Two students living in Brighton are relishing their time spent volunteering for Blind Veterans UK, the national charity for blind and vision-impaired ex-Service men and women.
Milena Murphy, 17 and currently at Brighton College, along with Dan Egelstaff, 18 and currently at Sussex University, started volunteering with the charity for separate reasons, though have each found the experience enriching and fulfilling far beyond their expectations. Milena says: “To be honest I was just intrigued by the centre in Ovingdean. It’s an enormous building and very hard to miss, my sister used to volunteer there and said she learnt so much from it, so I thought I’d better give it a go. Once I looked into it properly and found out the amazing work they do in helping blind veterans regain their independence following sight loss, I knew I had to get involved.”
For Dan, who’s studying for a degree in English Literature, the question was more about how, as opposed to if, he was going to be getting involved with helping others. He says: “I’m a Buddhist, so helping others in the community is a big part of my faith. I was looking on a volunteering website when I came across Blind Veterans UK. It was too good an opportunity to pass up, particularly once I went in for my interview – the facilities really are first class. It’s almost easier to name the things that they don’t have, than what they actually do.”
Milena, who is currently studying A-Levels in Chemistry, Biology and History, is still amazed by the generational differences she encounters on a weekly basis, despite having been volunteering there for over six months already. She says: “It’s fair to say that I didn’t really have any expectations about what I’d learn or who I’d meet, but even then, it’s been amazing meeting and engaging with people who had a completely different life to me. There was a veteran in there who told me that when he was my age, he was already fighting in the war! It’s crazy, no one in my community thinks about going and fighting in the war, people just forget that there’s a whole generation of people who experienced things we’ll never have to.”
She continues: “We spend most of our time trying to bridge the gap, sharing different experiences and so on. Just last week I was helping a lady work her tablet!” Milena has so far been spending most of her time interacting with the veterans in the lounge, though in time, she hopes to move onto accompanying them on weekend excursions to places like Brighton Marina.
Dan, who hopes to join the Police upon finishing his studies, currently goes into the centre for a couple of hours a week, and is relishing the opportunity to hear stories from those who’ve lived markedly different lives. He says: “Most of what I do tends to be sitting in the lounge and chatting with the veterans. From the outside, it might not sound like the most thrilling activity, but it’s really, really enjoyable. You get to speak with a whole variety of people who’ve done completely different things in their life. They are veterans of war and they have so many fascinating stories, so it’s a privilege to build a rapport with them.”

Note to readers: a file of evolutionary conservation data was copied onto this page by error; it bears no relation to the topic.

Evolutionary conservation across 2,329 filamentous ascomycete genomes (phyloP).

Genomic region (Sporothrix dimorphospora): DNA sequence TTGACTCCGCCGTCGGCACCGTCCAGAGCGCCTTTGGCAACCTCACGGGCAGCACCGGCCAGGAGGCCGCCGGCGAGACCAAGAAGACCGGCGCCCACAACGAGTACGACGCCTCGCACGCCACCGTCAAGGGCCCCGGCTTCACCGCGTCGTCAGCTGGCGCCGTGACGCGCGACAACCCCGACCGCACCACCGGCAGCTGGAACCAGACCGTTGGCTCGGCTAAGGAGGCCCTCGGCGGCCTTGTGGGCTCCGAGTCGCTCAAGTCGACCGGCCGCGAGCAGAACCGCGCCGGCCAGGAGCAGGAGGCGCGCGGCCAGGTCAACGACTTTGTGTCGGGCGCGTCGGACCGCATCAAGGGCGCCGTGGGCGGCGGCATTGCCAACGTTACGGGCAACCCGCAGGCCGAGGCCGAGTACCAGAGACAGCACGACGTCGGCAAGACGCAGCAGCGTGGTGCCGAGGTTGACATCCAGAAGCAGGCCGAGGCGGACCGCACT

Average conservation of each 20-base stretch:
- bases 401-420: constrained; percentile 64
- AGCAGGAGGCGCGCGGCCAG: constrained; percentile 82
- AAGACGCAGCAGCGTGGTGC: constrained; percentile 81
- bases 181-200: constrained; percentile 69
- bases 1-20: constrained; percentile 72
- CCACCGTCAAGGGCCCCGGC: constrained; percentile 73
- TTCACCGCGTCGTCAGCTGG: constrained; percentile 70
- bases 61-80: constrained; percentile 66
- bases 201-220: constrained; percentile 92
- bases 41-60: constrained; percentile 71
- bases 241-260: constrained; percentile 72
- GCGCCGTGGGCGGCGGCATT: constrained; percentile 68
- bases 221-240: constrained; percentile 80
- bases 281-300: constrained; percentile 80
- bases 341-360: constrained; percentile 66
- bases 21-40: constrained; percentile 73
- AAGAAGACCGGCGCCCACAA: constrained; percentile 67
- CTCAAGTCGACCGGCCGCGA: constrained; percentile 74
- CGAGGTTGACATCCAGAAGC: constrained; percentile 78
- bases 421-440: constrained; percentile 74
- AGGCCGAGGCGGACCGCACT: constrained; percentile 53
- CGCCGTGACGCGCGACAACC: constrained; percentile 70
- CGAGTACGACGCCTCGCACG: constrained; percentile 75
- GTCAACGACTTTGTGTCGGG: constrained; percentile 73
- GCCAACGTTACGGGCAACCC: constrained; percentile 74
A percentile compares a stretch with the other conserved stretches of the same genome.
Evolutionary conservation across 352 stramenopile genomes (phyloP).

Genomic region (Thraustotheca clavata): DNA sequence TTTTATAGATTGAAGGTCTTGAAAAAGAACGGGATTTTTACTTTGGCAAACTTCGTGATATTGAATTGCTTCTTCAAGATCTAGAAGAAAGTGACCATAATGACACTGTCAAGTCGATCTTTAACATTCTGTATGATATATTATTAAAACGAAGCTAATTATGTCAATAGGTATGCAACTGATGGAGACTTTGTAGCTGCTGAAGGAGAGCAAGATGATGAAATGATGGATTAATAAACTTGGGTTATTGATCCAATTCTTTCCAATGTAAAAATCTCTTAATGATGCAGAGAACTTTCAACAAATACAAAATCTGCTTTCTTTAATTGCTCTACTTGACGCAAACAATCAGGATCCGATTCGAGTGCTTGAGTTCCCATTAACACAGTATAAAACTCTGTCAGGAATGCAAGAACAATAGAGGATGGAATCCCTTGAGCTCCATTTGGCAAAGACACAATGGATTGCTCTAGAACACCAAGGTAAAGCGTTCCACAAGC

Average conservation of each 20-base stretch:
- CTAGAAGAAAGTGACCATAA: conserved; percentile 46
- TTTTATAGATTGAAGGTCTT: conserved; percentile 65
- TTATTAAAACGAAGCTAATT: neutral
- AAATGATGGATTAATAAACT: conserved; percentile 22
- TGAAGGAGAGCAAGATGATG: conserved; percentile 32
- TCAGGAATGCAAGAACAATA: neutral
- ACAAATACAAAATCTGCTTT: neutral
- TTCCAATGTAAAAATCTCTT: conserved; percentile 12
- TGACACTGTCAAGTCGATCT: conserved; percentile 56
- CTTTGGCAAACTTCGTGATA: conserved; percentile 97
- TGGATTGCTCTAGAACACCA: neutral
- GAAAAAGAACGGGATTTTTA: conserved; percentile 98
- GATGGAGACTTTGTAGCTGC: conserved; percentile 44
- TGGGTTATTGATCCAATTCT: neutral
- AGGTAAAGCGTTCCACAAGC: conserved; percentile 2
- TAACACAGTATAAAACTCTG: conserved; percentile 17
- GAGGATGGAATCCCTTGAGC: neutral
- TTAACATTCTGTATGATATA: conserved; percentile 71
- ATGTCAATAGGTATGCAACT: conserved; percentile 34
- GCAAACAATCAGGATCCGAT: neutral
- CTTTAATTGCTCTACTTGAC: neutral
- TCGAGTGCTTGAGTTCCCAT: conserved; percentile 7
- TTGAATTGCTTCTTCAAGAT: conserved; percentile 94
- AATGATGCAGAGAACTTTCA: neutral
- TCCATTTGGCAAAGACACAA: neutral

Milena has already convinced several of her friends to begin volunteering with the charity, while Dan is similarly enthusiastic about others taking the leap into what he describes as one of the most fulfilling experiences he’s ever had. He summarises: “There’s no feeling like coming out of the centre after a few hours. Knowing you’ve improved someone’s day, there’s literally nothing like it. It honestly improves your whole day, your whole week even, just knowing that you’ve had a positive impact on someone’s life.”
To find out more about Bind Veterans UK, and how you can support the charity, visit: blindveterans.org.uk/support
For all media enquiries please contact: Felix Arbenz-Caines, , PR Assistant, Blind Veterans UK, 12 – 14 Harcourt Street, London, W1H 4HD, E: Felix.Arbenz-Caines@blindveterans.org.uk, T: 020 7616 7941
Notes to Editor
Blind Veterans UK
Blind Veterans UK (formerly St Dunstan’s) is a national charity that believes that no-one who has served our country should have to battle blindness alone. It provides blind and vision impaired ex-Service men and women with lifelong support including welfare support, rehabilitation, training, residential and respite care.
The charity needs £100 million over 5 years to provide lifelong support to blind ex-Service men and women. Find out more at: www.blindveterans.org.uk, and follow us on Facebook at: www.facebook.com/blindveteransuk and on Twitter at: twitter.com/blindveterans.